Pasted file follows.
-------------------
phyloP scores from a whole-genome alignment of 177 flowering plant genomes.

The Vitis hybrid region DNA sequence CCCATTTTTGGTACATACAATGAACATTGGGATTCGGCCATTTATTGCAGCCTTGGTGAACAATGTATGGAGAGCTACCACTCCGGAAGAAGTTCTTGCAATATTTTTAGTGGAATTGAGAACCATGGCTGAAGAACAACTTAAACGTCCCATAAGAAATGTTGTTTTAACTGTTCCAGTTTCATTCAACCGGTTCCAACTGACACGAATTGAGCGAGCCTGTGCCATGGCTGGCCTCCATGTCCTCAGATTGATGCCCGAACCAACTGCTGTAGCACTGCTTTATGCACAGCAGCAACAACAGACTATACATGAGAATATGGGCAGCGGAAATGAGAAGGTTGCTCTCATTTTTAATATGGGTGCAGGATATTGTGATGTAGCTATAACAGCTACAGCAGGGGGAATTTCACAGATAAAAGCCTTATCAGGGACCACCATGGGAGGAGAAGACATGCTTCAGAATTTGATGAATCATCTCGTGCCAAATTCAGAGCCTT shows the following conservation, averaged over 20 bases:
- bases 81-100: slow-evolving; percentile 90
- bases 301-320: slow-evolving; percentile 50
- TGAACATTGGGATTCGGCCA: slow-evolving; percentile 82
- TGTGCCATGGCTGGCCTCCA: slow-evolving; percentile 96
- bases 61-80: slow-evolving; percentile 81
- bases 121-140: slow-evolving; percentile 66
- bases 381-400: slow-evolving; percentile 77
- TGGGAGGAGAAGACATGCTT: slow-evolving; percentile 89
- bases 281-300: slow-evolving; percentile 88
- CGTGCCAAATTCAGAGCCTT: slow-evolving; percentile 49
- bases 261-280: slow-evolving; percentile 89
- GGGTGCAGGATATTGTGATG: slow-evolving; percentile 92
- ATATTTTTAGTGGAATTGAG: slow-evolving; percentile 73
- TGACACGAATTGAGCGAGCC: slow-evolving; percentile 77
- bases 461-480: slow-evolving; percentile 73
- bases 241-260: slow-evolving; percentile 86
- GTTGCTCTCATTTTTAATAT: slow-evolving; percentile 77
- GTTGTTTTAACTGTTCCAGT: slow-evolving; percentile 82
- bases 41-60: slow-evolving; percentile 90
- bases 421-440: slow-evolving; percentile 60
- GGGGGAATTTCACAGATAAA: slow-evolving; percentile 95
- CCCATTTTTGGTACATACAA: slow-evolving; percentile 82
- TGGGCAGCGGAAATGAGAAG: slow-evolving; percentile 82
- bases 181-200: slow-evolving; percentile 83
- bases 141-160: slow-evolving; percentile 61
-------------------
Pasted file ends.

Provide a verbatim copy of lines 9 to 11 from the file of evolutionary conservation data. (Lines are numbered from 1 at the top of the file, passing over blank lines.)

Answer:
- bases 381-400: slow-evolving; percentile 77
- TGGGAGGAGAAGACATGCTT: slow-evolving; percentile 89
- bases 281-300: slow-evolving; percentile 88